Those tea-party organizations were sent letters of inquiry demanding information that would seldom if ever be demanded of any other applicant in the process. The IRS demanded lists of donors, names of spouses and family members, detailed information about political views and associations — all of that “under penalties of perjury.” Many applicants dropped out of the process. The questions were remarkably invasive: For example, the IRS demanded to know not only whether political candidates participated in public forums conducted by the groups, but which issues were discussed, along with copies of any literature distributed at the forum and material published on websites. (The IRS has been less forthcoming with its own materials related to this investigation.) If the organizations collected dues, the IRS demanded to know how much they were. It demanded everything down to the résumés of employees. The inquiry was not limited to members of the organization, its executives, or its directors, but included even their family members: The IRS demanded to know — again, under penalty of perjury — whether any of their family members might be thinking about running for office. Its demand for the names of all donors — and all recipients of grants — is in violation of IRS policy.
Why were they doing this? The IRS has already mea-culpa'd, in the sort of self-parodying way that suggests they need more experiece with damage control. ("Mistakes were made"! Who still says that?) Republicans, starting with Eric Cantor in the House, have pledged to hold investigations on why the IRS did this. But if they had a defensible reason (big "if") it was probably a combination of two worries. One: Tea Party groups flowered quickly, and in situations like that you want to see where the money went. Two: As Ezra Klein explains, the rules governing nonprofits are increasingly ill-suited to the reality of nonprofits. The secrecy accorded to 501(c)4s has made them incredibly attractive for people who want to stack money away without having to disclose their donors. Battling this is a big goal on the left right now—the Sunlight Foundation, for example, is obsessed with it. That campaign loses much of its oomph if the IRS becomes scared of asking political groups to prove that they should be free from taxes.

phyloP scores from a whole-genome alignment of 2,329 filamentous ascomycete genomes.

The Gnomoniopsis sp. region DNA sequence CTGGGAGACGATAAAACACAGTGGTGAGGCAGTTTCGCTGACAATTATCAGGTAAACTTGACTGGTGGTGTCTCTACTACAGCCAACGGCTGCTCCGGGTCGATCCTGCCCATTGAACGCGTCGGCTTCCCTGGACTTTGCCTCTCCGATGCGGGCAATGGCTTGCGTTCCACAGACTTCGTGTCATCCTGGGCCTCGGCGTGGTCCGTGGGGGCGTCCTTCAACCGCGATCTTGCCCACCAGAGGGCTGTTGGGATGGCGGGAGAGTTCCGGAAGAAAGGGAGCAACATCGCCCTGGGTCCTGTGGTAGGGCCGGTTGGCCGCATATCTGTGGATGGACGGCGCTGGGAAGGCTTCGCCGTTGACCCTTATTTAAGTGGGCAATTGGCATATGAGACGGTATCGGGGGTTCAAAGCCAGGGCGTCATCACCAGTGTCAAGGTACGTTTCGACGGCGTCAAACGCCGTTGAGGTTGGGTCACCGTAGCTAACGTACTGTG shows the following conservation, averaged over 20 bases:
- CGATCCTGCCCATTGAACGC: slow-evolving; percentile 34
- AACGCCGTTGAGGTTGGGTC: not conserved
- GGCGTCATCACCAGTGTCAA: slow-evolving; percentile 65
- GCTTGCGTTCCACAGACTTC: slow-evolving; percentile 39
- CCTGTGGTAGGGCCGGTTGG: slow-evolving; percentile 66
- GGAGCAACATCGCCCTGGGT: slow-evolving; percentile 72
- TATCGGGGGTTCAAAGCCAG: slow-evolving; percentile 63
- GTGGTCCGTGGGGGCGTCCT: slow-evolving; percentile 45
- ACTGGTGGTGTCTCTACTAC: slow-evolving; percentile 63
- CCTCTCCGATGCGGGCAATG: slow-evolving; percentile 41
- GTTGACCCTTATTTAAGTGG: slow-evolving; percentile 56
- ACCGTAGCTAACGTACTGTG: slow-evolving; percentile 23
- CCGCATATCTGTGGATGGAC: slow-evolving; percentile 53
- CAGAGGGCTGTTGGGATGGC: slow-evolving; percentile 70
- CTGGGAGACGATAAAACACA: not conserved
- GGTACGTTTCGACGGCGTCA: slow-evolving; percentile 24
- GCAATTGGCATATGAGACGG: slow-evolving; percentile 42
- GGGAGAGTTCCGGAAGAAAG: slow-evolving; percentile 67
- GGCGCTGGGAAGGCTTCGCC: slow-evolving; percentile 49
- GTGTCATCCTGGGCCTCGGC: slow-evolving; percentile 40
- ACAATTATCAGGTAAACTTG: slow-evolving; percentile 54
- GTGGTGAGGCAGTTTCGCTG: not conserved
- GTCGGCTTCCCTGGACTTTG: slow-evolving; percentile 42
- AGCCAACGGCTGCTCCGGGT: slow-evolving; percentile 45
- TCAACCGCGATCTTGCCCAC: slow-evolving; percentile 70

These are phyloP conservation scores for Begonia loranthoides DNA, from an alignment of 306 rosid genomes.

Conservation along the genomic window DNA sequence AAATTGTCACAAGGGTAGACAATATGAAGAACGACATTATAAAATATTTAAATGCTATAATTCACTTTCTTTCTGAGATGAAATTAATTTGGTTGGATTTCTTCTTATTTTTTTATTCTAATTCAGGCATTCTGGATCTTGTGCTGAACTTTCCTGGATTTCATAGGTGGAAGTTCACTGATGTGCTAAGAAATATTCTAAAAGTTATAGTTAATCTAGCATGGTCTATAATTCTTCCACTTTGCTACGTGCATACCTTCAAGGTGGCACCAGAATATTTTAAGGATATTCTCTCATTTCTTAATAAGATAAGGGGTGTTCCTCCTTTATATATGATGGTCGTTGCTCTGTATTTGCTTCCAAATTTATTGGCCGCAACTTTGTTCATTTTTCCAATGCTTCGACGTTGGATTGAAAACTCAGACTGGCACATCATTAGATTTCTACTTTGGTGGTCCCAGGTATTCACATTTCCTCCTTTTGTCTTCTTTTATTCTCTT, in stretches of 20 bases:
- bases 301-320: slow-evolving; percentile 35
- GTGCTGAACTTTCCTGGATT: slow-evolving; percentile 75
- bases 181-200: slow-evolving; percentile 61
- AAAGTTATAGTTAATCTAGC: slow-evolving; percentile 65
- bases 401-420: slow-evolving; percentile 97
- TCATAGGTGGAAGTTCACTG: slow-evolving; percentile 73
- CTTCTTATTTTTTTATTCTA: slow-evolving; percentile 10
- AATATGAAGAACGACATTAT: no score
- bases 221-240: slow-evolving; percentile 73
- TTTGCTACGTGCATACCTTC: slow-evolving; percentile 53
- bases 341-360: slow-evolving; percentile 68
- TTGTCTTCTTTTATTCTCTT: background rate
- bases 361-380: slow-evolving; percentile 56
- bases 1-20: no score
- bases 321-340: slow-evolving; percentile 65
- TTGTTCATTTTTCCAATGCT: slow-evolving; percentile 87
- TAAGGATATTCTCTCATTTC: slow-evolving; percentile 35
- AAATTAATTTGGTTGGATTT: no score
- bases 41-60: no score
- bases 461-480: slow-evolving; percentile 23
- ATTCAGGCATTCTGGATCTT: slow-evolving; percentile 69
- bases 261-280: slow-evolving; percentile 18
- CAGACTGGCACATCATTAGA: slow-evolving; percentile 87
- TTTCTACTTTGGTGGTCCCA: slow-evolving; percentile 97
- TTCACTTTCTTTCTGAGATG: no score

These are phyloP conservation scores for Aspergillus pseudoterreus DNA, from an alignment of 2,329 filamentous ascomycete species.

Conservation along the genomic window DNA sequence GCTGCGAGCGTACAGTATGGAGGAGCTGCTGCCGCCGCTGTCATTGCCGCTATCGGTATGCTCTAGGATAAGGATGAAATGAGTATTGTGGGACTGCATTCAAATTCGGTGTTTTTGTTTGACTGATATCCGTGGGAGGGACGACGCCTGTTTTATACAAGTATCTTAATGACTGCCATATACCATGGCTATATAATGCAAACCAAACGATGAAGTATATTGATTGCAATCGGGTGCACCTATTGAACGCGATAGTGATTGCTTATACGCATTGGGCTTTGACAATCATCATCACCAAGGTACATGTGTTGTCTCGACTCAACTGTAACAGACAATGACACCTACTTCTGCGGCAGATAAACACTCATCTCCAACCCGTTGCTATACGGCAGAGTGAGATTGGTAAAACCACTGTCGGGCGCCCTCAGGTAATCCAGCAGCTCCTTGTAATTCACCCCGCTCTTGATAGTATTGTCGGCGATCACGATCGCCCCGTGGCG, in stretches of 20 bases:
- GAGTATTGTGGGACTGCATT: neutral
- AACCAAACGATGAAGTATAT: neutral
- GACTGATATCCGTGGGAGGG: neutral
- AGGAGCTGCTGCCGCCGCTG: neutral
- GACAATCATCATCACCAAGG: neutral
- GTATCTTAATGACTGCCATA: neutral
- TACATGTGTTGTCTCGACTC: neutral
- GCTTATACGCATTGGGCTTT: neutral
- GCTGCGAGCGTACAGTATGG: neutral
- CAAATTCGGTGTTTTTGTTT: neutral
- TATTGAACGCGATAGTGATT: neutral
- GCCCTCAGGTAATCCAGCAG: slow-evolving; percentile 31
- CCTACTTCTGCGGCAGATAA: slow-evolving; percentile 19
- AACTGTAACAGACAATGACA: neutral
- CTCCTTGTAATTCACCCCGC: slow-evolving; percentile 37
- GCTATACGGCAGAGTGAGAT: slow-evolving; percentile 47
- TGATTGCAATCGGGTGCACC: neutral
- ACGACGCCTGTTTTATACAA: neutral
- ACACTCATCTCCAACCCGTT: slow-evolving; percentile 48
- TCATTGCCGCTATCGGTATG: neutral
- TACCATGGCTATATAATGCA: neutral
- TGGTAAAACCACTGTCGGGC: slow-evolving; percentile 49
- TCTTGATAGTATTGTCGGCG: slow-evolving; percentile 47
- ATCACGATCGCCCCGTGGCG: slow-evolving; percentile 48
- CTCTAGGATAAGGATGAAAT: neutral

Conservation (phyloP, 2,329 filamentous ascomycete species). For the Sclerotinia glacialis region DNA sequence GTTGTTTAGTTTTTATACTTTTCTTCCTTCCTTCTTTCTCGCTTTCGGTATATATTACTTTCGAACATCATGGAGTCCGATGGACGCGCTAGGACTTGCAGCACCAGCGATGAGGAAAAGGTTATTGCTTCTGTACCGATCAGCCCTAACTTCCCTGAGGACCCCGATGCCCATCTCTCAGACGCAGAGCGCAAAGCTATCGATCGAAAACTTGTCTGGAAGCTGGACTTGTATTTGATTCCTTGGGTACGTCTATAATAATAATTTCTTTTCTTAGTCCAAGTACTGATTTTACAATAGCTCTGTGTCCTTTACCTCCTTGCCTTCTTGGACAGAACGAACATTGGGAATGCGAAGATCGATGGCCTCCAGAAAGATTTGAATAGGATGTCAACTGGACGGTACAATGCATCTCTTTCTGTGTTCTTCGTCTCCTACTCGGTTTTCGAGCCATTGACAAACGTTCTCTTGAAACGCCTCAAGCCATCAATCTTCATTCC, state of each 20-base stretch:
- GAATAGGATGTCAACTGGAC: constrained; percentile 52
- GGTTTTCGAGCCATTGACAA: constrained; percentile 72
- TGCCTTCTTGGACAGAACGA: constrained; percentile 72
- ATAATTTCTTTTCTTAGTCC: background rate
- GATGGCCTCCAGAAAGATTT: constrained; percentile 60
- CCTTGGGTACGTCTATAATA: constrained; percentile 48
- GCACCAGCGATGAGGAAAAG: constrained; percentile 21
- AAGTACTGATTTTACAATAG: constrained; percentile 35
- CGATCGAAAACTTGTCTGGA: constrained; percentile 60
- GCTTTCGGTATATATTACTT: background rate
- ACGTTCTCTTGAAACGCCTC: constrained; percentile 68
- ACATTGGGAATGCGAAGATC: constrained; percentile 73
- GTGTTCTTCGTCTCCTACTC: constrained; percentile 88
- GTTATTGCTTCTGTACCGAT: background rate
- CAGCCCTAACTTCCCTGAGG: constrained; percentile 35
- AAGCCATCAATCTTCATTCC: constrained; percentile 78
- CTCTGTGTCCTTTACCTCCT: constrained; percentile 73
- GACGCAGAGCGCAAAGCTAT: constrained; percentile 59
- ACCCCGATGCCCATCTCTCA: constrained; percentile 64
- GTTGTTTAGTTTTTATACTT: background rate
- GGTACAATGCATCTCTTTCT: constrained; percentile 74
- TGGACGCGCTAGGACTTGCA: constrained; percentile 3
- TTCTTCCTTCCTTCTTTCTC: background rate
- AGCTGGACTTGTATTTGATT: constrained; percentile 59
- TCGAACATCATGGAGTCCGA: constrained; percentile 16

Posted Friday, May 10, 2013, at 3:49 PM
Photo by NICHOLAS KAMM/AFP/GettyImages
The Heritage Foundation tells me the news without much more detail. The full explanation:
Jason Richwine let us know he’s decided to resign from his position. He’s no longer employed by Heritage.
It is our long-standing policy not to discuss internal personnel matters.
Some background: I'd been asking whether Heritage read Richwine's dissertation, or talked about any of the potentially explosive IQ research, before hiring him. No answer as of yet, though his deparature means the story will fade.
UPDATE: Charles Murray weighs in.
Thank God I was working for Chris DeMuth and AEI, not Jim DeMint and Heritage, when The Bell Curve was published. Integrity. Loyalty. Balls.— Charles Murray (@charlesmurray) May 10, 2013
Posted Friday, May 10, 2013, at 2:14 PM
Photo by Win McNamee/Getty Images